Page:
Environmental justice is an issue, a perspective, a program area and a goal, depending on one’s perspective and place. In all cases, the term reflects a growing concern that environmental goods and bads may not be distributed in a just manner across peoples, societies, classes and countries
Individuals engaged in research, policy and activism related to environmental justice base their positions on both empirical observation and received theories of justice. Thus, while much of the debate in the area of environmental concerns whether or not observed differences in environmental quality exist in patterns that reflect racial or economic characteristics, an equally great amount of ink has been spilled debating whether observed differences reflect a just distribution. Justice, like beauty, appears to be in the eye of the beholder.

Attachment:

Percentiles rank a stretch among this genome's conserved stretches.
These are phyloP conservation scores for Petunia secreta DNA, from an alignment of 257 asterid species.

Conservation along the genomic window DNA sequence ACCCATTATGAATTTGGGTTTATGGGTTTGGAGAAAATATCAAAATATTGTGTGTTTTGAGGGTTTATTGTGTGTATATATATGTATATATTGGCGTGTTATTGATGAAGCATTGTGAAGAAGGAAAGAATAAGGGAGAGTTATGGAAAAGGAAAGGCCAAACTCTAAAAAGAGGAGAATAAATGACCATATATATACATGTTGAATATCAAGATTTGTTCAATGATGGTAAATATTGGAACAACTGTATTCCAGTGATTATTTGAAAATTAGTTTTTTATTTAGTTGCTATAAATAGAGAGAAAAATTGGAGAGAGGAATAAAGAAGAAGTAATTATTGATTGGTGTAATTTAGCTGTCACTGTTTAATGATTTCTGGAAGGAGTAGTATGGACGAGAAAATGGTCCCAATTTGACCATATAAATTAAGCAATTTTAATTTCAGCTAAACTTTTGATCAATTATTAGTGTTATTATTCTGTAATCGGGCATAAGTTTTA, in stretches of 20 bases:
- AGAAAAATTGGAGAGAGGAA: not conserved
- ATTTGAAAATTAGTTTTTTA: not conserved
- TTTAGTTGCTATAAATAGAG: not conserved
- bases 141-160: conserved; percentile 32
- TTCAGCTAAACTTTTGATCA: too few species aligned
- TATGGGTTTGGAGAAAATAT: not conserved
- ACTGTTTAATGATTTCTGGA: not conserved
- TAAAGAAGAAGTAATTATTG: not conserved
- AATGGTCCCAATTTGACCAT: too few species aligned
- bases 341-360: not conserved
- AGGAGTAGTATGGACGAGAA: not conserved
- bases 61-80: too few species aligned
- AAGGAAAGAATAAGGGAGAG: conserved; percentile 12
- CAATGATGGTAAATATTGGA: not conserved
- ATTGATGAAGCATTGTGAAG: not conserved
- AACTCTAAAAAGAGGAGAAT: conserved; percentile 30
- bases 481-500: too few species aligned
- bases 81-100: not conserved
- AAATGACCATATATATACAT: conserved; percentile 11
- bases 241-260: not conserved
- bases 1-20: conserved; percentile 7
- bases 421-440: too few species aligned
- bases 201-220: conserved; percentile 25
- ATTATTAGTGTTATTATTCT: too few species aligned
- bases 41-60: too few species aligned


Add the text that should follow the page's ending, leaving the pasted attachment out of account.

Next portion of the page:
Participants in this class will engage in a critical examination of the various themes and disciplines that inform our concepts of environmental justice. The objective of this endeavor is for each participant (1) to develop her or his own informed view of what would constitute a just distribution of environmental quality, with an understanding of those theories of justice that inform that view, (2) to become familiar with the present distribution of environmental quality across peoples and societies, and (3) to understand and appreciate those diverse voices which inform the environmental justice debate today.
POST A COMMENT
You must be logged in to post a comment.